Posted in: Interviews, Television

It’s Garry Shandling’s Interview (with Sean Axmaker)

Earlier in 2009, Shout! Factory released one of the greatest TV comedies of all time. It’s Garry Shandling’s Show was created for Showtime in 1986, back before pay cable had established a reputation for original programming. As such, it never really became well known to the general public but it’s reputation among TV writers and creators was huge. The self-aware sitcom lampooned the very conventions it both embraced and turned inside-out in, and its savvy understanding and creative play with the form echoes through such subsequent shows as Malcolm in the Middle, 30 Rock and his own brilliant follow-up, The Larry Sanders Show, which was HBO’s first original “must see” program. Rumor was that everyone in Hollywood tuned in to see that savagely funny satire of show business.

Its Garry Shandlings logo
It’s Garry Shandling’s logo

I interviewed Garry Shandling by phone in October of 2009, in advance of the DVD release of It’s Garry Shandling’s Show (see my review of the set here), but our conversation wandered all through his career and even touched on his love of boxing. In fact, Shandling came to the phone interview directly from a sparring session in the ring.

Apart from the honor of interviewing such a creative mind and a funny man, I had the good fortune to make Shandling laugh a couple of times and I was so thrilled to have him say to me, “That’s funny,” that I left those moments in the interview. What I left out was all the times he made me laugh. That would simply have been repetitive and redundant.


This is Garry Shandling. Am I twenty-four minutes late?

I believe so.

I apologize. I have a good reason, which you’re welcome to write if you want. I just came in from boxing. I box three or four days a week, I actually go into the ring and spar and train, and we went a little long, and frankly, and hilariously, I got home just at about four o’clock, but I looked like a guy who’s just finished a fight and lost and needs about a gallon of water and so I was just trying to recover before I called you.

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Posted in: DVD, Television

TV on DVD 2009 – The Great, the Rediscovered and the Timeless

What I love about TV on DVD is the sense of discovery, of rediscovery and celebration of great television from all eras. You’ll not find Lost or Terminator: The Sarah Connor Chronicles or even The No. 1 Ladies Detective Agency on this list. Those shows and other hit series and cult shows and top-notch special presentations, as superb as their DVD presentations may be (and yes, Lost and Terminator are beautifully produced DVD and Blu-ray sets), are well represented and don’t need me to draw attention to them. Here’s a collection that includes classic drama, contemporary comedy, timeless non-fiction, stand-out science fiction and various points in between. Not necessarily “the best” of TV on DVD, it’s a selection of shows, old and new, archival and ephemeral, that been given a new life on DVD and a whole opportunity for audiences to discover them.

Sesame Street
Sesame Street

10. Sesame Street: 40 Years Of Sunny Days (Genius) – Celebrate the fortieth anniversary of the longest running children’s television show in history with a combination video scrapbook and greatest bits compilation. After an intro that eases us into the cultural flashback with snapshots from each season we join Gordon leading a child onto Sesame Street, promising that it’s a street like no other, for the show’s debut episode. Ernie sings “Rubber Ducky” and Kermit sings “It’s Not Easy Being Green,” there’s an orange Oscar the Grouch (he went green later; apparently, it was easier for Oscar to be green, the color of mold), and Alistair Cookie (Monster) introduces Monsterpiece Theater’s production of “Me Claudius,” all in the first half hour.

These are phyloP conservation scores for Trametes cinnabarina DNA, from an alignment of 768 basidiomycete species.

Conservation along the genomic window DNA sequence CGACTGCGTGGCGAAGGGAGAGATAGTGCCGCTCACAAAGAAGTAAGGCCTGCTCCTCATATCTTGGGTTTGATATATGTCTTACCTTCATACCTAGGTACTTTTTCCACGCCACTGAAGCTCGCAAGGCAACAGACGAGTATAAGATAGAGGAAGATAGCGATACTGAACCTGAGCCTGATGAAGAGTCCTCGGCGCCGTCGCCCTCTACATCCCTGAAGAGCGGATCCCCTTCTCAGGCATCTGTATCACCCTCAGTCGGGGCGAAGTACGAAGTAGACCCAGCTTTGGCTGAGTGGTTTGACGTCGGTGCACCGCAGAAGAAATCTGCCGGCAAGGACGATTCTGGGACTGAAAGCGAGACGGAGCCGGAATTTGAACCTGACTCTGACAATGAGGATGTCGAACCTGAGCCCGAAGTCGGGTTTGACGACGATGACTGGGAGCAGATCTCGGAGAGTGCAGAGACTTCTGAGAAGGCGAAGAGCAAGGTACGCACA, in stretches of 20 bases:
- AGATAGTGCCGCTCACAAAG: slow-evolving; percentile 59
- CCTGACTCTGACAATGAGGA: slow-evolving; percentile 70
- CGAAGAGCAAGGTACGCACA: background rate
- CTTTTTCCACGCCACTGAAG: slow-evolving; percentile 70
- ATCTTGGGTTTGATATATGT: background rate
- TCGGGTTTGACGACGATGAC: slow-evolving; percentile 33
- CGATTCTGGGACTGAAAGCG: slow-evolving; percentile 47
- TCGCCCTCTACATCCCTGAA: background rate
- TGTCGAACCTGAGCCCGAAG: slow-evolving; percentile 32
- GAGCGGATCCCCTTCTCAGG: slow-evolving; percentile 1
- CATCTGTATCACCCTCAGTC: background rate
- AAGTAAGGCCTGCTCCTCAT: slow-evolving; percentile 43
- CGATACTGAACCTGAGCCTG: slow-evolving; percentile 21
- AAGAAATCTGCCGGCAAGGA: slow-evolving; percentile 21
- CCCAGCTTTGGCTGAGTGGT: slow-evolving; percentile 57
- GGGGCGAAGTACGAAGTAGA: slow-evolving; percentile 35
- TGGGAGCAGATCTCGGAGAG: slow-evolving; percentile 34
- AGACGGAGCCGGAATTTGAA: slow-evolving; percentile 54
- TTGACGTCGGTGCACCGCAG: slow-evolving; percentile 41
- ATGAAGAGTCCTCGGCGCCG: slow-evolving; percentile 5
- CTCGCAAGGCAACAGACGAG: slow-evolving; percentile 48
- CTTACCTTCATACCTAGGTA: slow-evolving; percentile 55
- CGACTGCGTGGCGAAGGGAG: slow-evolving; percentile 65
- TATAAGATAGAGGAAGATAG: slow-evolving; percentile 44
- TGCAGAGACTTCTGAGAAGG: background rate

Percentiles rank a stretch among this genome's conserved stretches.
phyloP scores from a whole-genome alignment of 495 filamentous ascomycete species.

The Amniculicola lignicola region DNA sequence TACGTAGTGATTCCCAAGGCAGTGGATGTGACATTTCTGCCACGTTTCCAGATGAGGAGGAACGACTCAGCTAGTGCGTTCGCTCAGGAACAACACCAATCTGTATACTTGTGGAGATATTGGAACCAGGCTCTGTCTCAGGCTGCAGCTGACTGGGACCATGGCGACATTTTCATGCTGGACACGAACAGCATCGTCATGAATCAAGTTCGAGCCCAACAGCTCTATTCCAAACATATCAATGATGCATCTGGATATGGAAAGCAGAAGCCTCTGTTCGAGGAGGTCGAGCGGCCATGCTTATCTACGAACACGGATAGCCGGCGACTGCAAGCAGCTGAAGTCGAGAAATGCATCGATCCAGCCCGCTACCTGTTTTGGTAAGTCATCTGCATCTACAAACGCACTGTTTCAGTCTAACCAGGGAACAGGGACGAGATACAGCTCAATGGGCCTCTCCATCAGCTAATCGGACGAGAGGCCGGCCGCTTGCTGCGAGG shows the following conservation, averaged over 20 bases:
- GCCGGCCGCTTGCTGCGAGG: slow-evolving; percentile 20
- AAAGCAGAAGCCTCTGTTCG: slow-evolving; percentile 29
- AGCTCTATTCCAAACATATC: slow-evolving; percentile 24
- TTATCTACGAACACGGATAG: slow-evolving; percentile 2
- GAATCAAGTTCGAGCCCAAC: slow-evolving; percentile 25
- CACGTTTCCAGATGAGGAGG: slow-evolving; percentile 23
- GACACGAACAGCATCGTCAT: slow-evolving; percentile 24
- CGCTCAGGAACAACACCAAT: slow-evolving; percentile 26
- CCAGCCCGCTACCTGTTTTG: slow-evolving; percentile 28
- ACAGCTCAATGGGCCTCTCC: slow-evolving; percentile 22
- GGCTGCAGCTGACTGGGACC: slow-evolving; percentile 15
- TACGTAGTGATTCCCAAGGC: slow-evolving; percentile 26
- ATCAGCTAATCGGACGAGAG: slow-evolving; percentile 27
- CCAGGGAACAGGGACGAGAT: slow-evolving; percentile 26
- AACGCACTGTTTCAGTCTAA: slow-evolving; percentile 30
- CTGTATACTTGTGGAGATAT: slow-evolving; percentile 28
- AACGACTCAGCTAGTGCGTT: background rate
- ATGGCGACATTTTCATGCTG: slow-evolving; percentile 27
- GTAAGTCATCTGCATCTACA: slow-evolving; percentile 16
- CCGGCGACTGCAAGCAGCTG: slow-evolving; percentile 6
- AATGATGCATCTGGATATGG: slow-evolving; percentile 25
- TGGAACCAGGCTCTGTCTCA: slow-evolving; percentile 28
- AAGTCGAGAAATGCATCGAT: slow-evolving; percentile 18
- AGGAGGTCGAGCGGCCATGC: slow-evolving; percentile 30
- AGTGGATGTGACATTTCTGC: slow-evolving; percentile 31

There’s a greatest hits of musical guests from Diana Ross and James Taylor to Destiny’s Child and Alicia Keyes (plus the crazy quilt of guest stars imploring Ernie to “Put Down the Ducky”) and Muppet skits (spotlighting the great comedy chemistry of Ernie and Bert and the surreal humor of Jim Henson’s crew) sprinkled through the programs. Pop culture flashbacks—R2D2 and C3PO help Big Bird to count, The Fonz teaches us the difference between on and off in his own inimitable way and the Cookie Monster discos—place the show unmistakably in its various eras. And touchstone moments of the street portion of the show are revived, including the day the grown-ups finally see the Snuffleupagus, the marriage of Maria and Luis and the birth of their daughter, and most touchingly the discussion with Big Bird as they try to explain the death of Mr. Hooper (after the real-life actor, Will Lee, passed away). That’s the draw this show has for baby boomers who grew up on the show. For the current crop of tots, we get closer to the present with the first appearances of Elmo and Abby Cadabby and the contemporary guest stars, from Robert DeNiro explaining his own brand of method acting to Elmo to Neil Patrick Harris singing and dancing as The Shoe Fairy. The nostalgia factor is pretty irresistible for adults and playful approach of education and gentle tenor of its skits makes it perfect of children of any generation, making it one of the few kids DVDs that adults may enjoy just as much as (if not more) than their kids. The two-disc set also includes a half-hour of behind-the-scenes footage and interviews (which can be accessed while watching the show or viewed as a separate supplement), an optional pop-up trivia track and a few bonus bits.

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